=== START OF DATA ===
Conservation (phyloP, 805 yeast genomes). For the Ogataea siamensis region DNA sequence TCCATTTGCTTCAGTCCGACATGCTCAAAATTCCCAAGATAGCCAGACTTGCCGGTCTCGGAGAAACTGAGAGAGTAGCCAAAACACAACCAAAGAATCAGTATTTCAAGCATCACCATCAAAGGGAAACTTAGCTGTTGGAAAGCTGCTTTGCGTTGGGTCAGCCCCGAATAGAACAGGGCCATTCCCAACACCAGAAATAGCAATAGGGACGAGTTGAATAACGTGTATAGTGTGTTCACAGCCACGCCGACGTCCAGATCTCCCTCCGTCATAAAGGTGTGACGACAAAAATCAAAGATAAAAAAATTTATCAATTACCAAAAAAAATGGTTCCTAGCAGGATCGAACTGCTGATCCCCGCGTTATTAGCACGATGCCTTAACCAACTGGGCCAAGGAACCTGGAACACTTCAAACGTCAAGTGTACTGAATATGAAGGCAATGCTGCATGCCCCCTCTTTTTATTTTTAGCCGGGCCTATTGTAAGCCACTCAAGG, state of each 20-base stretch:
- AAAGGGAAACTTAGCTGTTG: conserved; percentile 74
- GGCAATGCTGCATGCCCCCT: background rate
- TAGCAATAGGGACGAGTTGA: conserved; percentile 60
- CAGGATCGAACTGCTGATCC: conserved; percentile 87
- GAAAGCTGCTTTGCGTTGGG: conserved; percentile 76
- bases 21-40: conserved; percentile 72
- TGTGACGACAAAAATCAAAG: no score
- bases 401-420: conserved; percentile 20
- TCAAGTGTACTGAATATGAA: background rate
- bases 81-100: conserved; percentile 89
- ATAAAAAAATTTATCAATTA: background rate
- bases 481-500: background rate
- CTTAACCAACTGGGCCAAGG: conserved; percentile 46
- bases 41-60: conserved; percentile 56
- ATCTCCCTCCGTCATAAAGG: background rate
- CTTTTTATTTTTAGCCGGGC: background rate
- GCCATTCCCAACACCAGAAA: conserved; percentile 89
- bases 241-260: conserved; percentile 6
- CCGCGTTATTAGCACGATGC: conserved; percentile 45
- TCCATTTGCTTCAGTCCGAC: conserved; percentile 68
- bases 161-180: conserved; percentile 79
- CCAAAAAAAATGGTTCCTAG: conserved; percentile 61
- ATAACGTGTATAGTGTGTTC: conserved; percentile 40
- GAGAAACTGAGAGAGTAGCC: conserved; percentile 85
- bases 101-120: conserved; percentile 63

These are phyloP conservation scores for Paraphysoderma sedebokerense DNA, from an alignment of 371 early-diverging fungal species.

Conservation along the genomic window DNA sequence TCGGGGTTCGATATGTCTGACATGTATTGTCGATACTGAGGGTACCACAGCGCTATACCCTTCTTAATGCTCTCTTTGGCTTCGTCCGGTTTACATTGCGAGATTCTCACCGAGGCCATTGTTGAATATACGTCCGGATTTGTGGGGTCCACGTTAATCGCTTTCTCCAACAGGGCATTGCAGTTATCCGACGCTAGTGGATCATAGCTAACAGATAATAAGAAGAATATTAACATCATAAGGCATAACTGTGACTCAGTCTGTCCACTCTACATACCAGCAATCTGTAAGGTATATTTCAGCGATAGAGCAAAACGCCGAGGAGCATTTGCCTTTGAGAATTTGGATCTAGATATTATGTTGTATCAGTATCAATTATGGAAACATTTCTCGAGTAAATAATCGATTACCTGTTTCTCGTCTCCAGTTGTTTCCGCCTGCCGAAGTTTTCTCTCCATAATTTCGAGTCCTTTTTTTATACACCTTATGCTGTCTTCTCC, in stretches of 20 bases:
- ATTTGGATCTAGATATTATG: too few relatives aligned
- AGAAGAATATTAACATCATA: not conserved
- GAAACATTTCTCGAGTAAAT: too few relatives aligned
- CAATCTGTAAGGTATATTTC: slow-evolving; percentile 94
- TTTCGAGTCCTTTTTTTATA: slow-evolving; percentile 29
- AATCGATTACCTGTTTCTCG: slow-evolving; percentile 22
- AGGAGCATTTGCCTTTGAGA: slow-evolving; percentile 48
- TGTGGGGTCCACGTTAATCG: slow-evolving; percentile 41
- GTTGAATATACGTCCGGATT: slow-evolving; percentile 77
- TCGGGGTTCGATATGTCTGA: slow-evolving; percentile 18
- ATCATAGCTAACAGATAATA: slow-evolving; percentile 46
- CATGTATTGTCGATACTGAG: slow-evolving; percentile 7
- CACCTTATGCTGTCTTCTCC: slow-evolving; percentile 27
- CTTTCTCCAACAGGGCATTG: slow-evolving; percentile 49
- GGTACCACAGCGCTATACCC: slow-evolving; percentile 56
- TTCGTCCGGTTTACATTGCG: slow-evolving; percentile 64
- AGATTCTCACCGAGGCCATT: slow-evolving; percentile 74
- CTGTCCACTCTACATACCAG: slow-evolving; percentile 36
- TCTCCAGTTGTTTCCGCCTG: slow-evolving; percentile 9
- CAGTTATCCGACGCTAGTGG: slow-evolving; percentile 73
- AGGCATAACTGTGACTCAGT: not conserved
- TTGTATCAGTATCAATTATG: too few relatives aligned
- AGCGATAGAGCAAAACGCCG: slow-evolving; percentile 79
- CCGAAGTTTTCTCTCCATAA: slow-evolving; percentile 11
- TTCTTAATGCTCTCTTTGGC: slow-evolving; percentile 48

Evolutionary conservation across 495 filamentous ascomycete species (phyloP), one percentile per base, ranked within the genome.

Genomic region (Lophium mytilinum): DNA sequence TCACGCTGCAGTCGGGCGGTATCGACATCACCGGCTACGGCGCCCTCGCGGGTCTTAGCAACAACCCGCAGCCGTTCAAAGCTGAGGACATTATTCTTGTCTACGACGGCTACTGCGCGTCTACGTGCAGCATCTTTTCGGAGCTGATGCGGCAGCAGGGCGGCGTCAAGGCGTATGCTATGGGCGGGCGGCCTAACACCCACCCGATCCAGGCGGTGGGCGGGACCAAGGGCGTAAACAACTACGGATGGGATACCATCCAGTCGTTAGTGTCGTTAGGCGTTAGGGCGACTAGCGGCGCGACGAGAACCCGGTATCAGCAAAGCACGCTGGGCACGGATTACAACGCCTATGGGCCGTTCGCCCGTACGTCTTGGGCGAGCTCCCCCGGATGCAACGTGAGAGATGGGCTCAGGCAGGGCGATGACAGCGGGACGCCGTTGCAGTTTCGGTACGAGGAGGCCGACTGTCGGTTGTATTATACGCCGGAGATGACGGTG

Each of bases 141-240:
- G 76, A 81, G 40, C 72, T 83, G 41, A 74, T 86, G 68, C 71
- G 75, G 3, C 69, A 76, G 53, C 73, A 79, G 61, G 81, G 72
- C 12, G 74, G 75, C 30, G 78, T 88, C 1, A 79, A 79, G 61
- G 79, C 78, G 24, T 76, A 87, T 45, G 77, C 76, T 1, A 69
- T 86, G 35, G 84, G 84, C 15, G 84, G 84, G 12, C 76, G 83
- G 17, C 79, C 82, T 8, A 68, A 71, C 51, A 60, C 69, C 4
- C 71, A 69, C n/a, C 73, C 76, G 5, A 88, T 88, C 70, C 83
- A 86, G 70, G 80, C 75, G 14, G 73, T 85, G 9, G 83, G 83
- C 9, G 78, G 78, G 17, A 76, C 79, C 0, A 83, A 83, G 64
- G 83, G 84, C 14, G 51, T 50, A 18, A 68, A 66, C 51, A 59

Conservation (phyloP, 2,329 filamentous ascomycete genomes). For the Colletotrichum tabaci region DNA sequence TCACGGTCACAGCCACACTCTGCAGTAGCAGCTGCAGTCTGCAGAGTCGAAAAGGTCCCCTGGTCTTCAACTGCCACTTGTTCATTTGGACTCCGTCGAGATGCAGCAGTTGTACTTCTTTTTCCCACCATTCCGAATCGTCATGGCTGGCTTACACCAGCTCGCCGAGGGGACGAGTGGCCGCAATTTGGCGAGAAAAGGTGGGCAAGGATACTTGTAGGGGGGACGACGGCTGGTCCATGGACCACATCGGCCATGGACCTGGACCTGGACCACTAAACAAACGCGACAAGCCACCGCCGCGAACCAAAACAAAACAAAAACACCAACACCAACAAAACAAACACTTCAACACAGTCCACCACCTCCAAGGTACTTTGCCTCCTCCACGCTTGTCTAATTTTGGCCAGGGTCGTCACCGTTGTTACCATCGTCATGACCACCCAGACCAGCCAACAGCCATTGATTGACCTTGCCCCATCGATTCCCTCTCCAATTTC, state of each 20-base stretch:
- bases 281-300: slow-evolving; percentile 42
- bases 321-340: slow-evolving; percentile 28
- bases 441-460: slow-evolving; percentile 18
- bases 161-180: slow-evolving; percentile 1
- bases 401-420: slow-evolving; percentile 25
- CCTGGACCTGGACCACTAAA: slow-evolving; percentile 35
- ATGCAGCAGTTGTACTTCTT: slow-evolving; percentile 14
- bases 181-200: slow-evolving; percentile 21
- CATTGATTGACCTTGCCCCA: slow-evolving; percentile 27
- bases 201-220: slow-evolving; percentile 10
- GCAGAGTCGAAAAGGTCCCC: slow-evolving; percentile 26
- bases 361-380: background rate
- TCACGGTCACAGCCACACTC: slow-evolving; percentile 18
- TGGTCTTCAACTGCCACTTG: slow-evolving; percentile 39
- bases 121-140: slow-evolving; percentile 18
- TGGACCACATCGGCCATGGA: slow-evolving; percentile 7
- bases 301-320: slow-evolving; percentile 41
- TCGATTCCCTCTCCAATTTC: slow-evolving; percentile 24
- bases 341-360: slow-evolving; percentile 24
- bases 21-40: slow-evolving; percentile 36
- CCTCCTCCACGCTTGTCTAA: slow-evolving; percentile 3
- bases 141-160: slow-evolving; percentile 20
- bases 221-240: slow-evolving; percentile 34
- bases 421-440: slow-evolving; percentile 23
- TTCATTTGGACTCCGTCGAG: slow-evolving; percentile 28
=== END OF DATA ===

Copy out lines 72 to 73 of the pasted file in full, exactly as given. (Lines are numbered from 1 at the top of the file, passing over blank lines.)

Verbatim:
- bases 401-420: slow-evolving; percentile 25
- CCTGGACCTGGACCACTAAA: slow-evolving; percentile 35